Be mindful that Bachmann is actually intelligent, unlike Sarah Palin, who is a trained monkey and came out of nowhere, thanks to her gender, sprightly sparkle, and the problems with McCain’s uninspiring, snooze-a-rama campaign. Bachmann is also articulate and pretty—which is never detrimental to a woman in politics—and comes across as steady and confident. The attribute of hers that gives me hope is her tendency to reveal recurring signs of un-Republican-like behavior.  Questioning the constitutionality of the census and making Timothy Geithner stutter like a pickled parrot are just a couple of strong points in her favor.

Actions in Bachmann’s favor are that she voted against the Wall Street bailouts, opposed the auto industry bailout, questioned Bush’s plan to increase troops in Iraq, opposed greater subsidization of student loans, opposed light bulb tyranny, correctly blamed Fannie Mae and Freddie Mac for their part in the economic meltdown, opposes a one-world currency, has spoken out against mandatory government service, and isn’t fooled by the political agenda of the global warming alarmists. Bachmann also understands how Warren G. Harding’s lack of economic intervention in the 1920-21 Depression allowed the economy to rebound quickly (she’s been paying attention to Tom Woods). She has even spoken about the roles of Hoover, FDR, and the Smoot-Hawley tariff in magnifying the Great Depression, in spite of mixing up some of those facts along the way.

Without question, there are many concerns swirling around Bachmann, such as the fact that she comes from a Christian fundamentalist background and has, in spurts, shown support for the Iraq war and large-scale aggression in the Middle East. She also speaks too much about “anti-Americanism.” However, along those same lines, when Bachmann went on MSNBC’s Hardball and said that members of Congress should be “investigated” for anti-American views, perhaps the response from her five democratic colleagues in the Minnesota House delegation was even worse than her own conduct. Those democrats issued a statement that said, “For Michele Bachmann to go on national television and say that members of Congress should be investigated for ‘anti-American views’ calls into her judgment and her ability to work in a bipartisan way to put the interests of our country first in this time of crisis” [emphasis mine]. To the contrary, her ability to remain independent, and her refusal to follow behind the (bi-)partisan pack, is one of Michele’s great strengths.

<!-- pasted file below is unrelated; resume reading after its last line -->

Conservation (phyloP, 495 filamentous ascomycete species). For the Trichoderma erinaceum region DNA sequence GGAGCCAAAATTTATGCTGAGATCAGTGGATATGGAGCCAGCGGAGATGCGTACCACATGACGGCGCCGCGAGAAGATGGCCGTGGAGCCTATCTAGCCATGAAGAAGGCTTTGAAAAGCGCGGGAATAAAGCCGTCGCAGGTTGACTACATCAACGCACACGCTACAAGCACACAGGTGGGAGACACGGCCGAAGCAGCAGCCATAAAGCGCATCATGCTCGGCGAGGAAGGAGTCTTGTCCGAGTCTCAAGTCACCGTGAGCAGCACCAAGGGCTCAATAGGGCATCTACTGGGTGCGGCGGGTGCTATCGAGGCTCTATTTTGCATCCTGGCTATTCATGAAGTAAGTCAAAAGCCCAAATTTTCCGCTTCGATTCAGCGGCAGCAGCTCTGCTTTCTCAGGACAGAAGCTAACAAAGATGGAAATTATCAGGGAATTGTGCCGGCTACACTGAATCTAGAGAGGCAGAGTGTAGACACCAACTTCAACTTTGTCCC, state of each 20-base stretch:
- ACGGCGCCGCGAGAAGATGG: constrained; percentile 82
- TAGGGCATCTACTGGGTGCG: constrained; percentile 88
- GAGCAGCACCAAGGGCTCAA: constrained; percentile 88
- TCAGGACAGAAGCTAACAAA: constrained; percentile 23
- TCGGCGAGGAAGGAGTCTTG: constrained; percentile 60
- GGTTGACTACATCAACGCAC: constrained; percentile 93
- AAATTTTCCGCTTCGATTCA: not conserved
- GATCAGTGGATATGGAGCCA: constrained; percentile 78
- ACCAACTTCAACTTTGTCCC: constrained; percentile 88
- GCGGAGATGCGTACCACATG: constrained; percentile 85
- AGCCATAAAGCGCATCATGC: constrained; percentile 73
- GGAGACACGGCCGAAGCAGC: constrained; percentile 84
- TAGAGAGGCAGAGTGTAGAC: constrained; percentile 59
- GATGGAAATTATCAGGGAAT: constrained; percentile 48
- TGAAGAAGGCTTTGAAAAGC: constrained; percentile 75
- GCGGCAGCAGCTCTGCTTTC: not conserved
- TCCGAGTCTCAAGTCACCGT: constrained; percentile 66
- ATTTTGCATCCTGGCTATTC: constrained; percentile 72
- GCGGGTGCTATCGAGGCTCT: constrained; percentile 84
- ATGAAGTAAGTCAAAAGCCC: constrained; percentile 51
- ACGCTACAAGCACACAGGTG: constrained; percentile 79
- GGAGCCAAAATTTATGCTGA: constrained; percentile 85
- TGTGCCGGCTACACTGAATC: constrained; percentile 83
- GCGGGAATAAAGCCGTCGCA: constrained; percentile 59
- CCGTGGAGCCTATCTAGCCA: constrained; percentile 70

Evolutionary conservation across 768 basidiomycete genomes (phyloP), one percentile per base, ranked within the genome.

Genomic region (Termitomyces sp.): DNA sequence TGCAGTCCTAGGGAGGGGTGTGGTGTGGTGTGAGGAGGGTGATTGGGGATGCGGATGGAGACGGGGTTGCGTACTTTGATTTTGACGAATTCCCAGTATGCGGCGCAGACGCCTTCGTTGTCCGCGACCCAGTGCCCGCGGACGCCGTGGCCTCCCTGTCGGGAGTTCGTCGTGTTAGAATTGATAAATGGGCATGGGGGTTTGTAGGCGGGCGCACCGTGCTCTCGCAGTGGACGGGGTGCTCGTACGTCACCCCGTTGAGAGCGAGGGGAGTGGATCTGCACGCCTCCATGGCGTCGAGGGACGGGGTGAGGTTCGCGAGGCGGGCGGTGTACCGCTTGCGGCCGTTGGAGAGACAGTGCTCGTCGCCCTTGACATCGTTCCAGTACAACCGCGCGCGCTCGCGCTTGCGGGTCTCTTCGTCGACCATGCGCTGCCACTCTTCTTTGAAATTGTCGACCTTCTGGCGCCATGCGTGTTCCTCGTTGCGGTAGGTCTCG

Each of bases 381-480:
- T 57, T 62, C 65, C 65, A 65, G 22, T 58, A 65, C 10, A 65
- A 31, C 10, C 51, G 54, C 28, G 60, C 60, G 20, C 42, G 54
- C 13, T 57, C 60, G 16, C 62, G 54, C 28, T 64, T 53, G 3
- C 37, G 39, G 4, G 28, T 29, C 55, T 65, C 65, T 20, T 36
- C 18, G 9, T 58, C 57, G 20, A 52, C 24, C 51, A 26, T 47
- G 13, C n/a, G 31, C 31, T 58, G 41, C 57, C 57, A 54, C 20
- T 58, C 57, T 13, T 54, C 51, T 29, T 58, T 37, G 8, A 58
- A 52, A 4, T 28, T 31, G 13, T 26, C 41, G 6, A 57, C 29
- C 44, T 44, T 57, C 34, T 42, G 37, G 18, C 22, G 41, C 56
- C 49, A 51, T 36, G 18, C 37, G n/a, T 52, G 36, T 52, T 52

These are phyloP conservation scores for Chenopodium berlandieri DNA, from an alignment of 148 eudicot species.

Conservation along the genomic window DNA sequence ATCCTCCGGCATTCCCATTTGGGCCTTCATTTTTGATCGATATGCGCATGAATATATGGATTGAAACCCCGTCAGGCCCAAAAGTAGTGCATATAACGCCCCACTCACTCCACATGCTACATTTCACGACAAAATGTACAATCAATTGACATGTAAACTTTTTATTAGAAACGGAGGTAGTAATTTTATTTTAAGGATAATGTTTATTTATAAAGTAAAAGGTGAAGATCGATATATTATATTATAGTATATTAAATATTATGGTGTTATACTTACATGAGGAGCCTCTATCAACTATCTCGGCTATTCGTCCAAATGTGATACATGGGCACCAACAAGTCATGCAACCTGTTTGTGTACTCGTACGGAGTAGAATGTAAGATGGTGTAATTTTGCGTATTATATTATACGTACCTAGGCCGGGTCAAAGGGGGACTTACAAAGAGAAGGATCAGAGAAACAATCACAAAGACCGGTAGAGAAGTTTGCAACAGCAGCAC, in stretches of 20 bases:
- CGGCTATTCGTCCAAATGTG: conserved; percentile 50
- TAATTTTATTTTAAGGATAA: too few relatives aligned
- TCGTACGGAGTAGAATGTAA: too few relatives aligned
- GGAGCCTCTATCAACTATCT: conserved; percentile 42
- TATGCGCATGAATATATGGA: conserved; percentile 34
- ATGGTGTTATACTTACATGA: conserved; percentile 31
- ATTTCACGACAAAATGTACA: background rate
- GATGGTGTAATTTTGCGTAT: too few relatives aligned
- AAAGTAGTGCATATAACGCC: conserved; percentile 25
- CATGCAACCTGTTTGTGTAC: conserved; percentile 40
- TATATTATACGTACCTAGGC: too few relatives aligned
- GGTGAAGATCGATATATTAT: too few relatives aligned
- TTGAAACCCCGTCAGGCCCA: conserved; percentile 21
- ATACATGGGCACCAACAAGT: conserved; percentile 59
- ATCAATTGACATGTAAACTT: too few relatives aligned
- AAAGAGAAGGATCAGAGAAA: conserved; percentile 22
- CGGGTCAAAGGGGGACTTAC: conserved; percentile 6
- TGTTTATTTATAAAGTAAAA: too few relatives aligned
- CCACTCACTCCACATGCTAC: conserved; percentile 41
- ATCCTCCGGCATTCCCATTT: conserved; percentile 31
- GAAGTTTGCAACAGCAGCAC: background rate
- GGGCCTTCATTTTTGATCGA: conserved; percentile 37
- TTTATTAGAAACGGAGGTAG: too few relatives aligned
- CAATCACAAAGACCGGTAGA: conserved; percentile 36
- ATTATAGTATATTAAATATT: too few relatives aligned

Sure, Bachmann’s fundamentalism might presents some problems, and it’s unlikely to change; however, considering we’re facing Obama fast-paced socialization of the country, we should welcome combatants like Michele Bachmann who are willing to step up and challenge the regime on some pivotal issues.

Bachmann regularly attends Ron Paul’s Washington lunches where a small, informal group gathers to hear a variety of radical speakers—such as Tom Woods and James Bovard—who are hand-selected by Ron Paul. She’s read Meltdown, the book by Tom Woods, which succinctly explains the economic collapse from an “Austrian” perspective (and doesn’t blame the whole thing on “greed” or “deregulation”). And according to Woods:

I had a feeling she’d have some interest in the book … because she asked some good questions. She was taking notes. She was asking if this or that point could be found in the book. I thought I recognized a sincere person who wanted knowledge, not the usual politician who couldn’t care less about what the truth is and just wanted to propagandize.

I’d like to see Bachmann continue along her path, learning from Ron Paul and finding her rebel roots. And she appears to be educable! Which is more than you can say for most everyone else in Congress. And she’s not afraid to stand in the firing line on her own. Let’s watch this lady carefully over the next couple of years. There may be many more bright moments.

Ron Paul, who’s long been a man on a lone crusade, needs all the assistance he can get on the House floor. With all the controversy being created by the hubristic Thief-in-Chief, there’s a bustling market for rebellion, and Ron Paul’s Revolution is just now rolling into prime time.